Drivers already struggling with skyrocketing car insurance costs should prepare to absorb another increase before the year's end, a recent survey said.
Car insurance rates had already risen 17% in the first six months of 2023 and costs are set to soar another 4% by year-end, according to the Insurify survey.
The national average cost of a car insurance policy is $1,668, representing about 2.4% of the average household income. With the additional increase, the average annual auto insurance price will rise to $1,742 by the end of 2023. By comparison, rates increased by 12% in 2022 and dipped slightly in 2020 and 2021 due to reduced claims filed by COVID-19 lockdowns.
Inflation, pricier auto parts, natural disasters, legislative changes and insurers grappling with record-breaking losses are why insurance rates have risen dramatically this year and will continue to increase.
"Vehicle repair and maintenance costs have outpaced inflation and show no signs of slowing, leading insurers to increase auto insurance prices to keep up with the cost of higher claim payouts," Insurify's Senior Vice President of Insurance Allie Feakins said. "Given the lag between regulator approvals and actual rate increases, consumers can expect rates to increase over the next 12 to 18 months. It's more important now than ever to comparison shop."
If you want to save money on your car costs, you could consider changing your auto insurance provider for a lower monthly rate. You can visit Credible to shop around and find your personalized premium without affecting your credit score.
If you live here, you pay more for insurance
Insurify named Michigan the most expensive state for car insurance for three consecutive years, and the state also has one of the fastest-rising premiums, with a 31% increase between 2022 and the first six months of 2023. Drivers in the state pay an average rate of $2,766 – 66% higher than the national rate.
"Michigan drivers paid the highest percentage of household income for car insurance, at 4.4% on average," Insurify said. "For comparison, Americans spent 6% of their household income on groceries and other food at home in 2021, according to the most recent U.S. Bureau of Labor Statistics Consumer Expenditures report."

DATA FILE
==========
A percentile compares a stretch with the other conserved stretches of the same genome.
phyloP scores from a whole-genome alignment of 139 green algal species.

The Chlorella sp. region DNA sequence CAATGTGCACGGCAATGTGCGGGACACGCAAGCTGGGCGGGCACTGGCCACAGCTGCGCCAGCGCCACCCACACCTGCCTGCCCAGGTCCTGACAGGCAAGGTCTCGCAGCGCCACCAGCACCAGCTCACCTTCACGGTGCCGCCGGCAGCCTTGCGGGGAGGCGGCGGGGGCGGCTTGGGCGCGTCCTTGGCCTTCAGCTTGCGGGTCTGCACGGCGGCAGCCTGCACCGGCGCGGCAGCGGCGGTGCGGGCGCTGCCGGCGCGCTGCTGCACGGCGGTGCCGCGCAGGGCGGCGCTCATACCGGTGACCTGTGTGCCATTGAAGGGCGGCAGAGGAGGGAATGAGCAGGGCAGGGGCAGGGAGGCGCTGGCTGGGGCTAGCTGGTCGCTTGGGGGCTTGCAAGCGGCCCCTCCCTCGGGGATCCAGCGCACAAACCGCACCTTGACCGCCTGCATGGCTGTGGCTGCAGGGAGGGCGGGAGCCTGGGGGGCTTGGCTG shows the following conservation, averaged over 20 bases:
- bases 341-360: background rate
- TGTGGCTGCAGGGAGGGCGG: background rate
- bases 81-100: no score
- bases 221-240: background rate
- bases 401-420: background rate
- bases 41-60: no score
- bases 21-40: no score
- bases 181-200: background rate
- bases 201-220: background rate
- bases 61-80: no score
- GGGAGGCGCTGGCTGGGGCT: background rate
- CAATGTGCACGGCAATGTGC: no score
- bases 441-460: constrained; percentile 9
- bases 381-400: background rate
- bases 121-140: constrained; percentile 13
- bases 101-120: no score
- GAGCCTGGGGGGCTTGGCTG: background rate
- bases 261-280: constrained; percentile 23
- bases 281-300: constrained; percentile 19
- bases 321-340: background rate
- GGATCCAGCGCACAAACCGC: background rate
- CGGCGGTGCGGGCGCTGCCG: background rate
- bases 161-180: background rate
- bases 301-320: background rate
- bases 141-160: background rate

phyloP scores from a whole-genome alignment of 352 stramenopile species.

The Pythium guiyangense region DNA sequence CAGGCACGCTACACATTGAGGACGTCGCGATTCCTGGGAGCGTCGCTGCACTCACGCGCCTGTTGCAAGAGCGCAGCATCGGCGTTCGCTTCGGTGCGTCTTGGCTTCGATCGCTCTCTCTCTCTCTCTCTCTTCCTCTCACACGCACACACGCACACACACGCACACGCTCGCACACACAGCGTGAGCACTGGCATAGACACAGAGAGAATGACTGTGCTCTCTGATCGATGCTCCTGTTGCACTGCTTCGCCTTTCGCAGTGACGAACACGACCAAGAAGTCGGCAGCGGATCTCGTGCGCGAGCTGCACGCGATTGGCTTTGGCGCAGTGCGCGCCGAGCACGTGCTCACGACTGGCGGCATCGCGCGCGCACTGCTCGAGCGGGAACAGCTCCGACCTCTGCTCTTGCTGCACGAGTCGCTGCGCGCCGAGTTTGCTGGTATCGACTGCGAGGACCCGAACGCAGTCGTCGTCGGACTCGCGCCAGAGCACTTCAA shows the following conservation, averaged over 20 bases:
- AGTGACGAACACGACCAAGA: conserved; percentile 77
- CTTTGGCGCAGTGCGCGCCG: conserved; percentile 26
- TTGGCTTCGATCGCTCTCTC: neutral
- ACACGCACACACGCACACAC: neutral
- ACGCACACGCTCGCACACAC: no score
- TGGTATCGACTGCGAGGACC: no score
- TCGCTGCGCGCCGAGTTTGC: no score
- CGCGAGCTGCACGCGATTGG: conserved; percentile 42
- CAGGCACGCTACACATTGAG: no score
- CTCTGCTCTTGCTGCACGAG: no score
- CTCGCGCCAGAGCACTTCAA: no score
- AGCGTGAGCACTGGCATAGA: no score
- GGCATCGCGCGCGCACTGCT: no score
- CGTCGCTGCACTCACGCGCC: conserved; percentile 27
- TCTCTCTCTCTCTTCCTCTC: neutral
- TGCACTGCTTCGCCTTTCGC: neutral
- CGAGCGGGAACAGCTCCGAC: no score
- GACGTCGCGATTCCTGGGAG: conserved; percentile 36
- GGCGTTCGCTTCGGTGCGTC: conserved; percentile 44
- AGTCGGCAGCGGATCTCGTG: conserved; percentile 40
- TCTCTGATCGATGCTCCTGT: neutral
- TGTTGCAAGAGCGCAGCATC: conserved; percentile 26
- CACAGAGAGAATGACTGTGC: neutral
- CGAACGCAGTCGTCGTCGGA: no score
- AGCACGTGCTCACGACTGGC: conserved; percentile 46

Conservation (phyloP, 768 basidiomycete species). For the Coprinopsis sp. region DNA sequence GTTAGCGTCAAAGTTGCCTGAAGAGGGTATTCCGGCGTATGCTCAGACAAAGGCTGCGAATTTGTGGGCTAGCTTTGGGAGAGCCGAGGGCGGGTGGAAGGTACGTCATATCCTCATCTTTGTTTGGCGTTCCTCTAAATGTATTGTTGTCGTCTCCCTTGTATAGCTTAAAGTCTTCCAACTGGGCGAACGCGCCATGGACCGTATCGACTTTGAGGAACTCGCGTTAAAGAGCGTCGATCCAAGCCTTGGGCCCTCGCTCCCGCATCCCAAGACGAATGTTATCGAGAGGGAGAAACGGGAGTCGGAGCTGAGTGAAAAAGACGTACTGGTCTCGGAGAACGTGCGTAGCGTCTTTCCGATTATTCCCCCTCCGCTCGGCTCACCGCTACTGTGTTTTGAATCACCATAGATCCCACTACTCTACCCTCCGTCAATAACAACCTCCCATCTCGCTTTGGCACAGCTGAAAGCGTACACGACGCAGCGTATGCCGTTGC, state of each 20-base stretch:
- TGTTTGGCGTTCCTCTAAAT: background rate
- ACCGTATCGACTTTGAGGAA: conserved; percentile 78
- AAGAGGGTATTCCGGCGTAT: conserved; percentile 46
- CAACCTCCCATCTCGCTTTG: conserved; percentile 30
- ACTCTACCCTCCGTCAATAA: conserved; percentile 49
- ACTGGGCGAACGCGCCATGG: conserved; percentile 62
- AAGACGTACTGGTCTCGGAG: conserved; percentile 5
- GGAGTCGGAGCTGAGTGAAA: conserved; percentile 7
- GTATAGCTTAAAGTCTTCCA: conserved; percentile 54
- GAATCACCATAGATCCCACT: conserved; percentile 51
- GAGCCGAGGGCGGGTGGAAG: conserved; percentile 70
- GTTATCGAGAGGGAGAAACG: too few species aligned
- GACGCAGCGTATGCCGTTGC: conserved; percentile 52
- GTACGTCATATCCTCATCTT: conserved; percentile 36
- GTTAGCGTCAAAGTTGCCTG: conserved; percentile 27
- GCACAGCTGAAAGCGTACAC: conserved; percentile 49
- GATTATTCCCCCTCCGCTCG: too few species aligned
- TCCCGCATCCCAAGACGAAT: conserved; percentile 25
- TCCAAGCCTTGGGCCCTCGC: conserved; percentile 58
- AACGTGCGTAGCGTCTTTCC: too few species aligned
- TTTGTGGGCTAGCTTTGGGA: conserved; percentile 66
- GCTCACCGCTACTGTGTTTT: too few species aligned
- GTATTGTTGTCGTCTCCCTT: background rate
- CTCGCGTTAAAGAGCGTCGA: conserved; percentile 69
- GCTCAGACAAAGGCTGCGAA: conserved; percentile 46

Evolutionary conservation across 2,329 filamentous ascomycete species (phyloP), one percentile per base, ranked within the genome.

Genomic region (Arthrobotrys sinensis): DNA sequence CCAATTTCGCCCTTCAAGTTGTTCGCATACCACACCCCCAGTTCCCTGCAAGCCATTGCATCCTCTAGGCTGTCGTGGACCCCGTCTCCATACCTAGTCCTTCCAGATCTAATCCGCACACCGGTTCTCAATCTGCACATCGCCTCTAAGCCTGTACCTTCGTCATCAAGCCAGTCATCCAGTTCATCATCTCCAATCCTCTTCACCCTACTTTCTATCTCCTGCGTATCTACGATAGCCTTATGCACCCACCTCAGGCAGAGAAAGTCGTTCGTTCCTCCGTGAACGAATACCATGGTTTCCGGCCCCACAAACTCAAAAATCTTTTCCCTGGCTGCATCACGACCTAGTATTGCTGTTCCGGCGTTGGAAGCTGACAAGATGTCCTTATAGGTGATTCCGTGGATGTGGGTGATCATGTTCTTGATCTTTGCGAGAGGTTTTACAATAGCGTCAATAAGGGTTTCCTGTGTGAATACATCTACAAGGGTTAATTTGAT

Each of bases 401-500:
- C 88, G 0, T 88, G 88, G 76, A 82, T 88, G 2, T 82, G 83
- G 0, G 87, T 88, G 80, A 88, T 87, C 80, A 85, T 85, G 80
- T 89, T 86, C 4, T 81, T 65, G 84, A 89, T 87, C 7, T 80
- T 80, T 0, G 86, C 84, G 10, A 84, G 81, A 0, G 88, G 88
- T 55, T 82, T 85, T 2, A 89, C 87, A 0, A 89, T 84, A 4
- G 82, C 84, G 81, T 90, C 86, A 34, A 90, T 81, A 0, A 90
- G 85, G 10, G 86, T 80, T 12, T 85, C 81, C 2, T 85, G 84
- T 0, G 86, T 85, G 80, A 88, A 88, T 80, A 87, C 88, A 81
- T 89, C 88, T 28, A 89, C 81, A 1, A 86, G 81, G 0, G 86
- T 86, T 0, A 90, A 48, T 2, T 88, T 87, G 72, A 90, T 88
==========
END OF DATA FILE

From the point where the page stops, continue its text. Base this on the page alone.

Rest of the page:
Drivers in New Mexico saw premiums spike 38% due to a growing number of traffic fatalities and related expensive claims, the survey said.
Similarly, insurers in Nevada increased premiums by 36% to cover the heightened risk of accidents in the state. Nevada's drivers also paid among the highest premiums in the country, at an average of $2,568 a year – 54% higher than the national average.
"Higher insurance rates are driving policyholders to shop around, but certain drivers may have fewer options," Insurify said. "Influenced by record losses and climate catastrophes, insurers are limiting operations in some states and exiting others, like Louisiana, Florida, and California, entirely.
"As insurers struggle to remain profitable, companies will prioritize lower-risk drivers," Insurify continued. "Rates for drivers with an accident, ticket, or DUI on record will be significantly higher, and in some cases, insurers may refuse to provide coverage to high-risk drivers."
If you are shopping for new auto insurance, you can use the Credible marketplace to compare multiple providers and find your personalized rate in minutes without affecting your credit score.
Climate change doesn't just impact homeowner policies
Climate change risk is one of the main reasons home insurance premiums are rising, according to a separate report by Insurify. Climate-driven risk is also impacting car insurance rates.
Last year, 18 climate disasters caused damage costing at least $1 billion each to total $165.1 billion, according to the NOAA National Centers for Environmental Information (NCEI). The higher cost to cover climate-related damages has pushed several insurers to leave markets at higher risk of natural disasters, according to Insurify.
"The frequency and severity of natural disasters have led to some geographical areas experiencing different types of weather events from what they've seen before," Betsy Stella, VP of carrier management and operations at Insurify, said. "More vehicles are being caught and destroyed in fires and floods, and ice is sticking around longer, increasing the likelihood of collisions.
"This has led to auto insurers paying a higher number of — and a higher price for — customer claims," Stella continued. "As a result, customers are seeing higher premiums as insurers increase prices to cover these losses."
If you are struggling with rising prices and want to save money, you could consider finding a new auto insurance provider to lower your monthly premium. Visit Credible to compare multiple car insurance providers at once and choose the one with the best rate for you.
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